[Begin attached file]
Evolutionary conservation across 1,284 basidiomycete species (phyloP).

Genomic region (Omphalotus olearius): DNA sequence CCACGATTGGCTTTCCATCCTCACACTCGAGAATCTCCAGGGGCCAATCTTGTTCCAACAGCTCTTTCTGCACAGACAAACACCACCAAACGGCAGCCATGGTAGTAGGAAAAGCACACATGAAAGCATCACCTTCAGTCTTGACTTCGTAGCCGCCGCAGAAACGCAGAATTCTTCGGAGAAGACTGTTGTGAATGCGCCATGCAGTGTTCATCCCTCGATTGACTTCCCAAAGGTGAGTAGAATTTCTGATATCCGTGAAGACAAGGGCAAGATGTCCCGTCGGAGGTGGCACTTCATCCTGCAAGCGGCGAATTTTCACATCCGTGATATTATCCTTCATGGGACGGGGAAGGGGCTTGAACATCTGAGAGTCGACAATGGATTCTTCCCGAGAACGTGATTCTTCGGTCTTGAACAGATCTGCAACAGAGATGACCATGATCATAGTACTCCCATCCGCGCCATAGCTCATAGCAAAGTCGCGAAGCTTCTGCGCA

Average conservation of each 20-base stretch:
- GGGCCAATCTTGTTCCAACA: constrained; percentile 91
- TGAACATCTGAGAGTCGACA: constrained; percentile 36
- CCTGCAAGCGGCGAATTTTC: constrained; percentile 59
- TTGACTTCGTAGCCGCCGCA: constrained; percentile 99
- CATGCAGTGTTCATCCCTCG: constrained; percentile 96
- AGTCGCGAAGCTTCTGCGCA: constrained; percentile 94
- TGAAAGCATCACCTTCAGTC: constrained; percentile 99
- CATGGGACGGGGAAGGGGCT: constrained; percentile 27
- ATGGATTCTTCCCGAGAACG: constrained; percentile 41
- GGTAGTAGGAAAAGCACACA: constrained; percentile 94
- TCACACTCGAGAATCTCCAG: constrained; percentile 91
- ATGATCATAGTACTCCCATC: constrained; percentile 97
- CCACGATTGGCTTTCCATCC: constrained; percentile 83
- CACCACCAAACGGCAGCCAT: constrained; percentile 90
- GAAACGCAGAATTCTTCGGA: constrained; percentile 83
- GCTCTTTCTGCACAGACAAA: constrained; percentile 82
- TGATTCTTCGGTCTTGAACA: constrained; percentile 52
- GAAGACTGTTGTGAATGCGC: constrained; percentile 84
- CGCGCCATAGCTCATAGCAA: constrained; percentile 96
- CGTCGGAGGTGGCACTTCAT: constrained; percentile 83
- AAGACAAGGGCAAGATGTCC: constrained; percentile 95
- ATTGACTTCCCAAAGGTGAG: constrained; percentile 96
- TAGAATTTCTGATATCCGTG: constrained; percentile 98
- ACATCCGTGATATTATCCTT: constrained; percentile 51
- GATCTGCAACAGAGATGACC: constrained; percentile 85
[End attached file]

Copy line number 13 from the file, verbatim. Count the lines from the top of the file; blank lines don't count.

- GGTAGTAGGAAAAGCACACA: constrained; percentile 94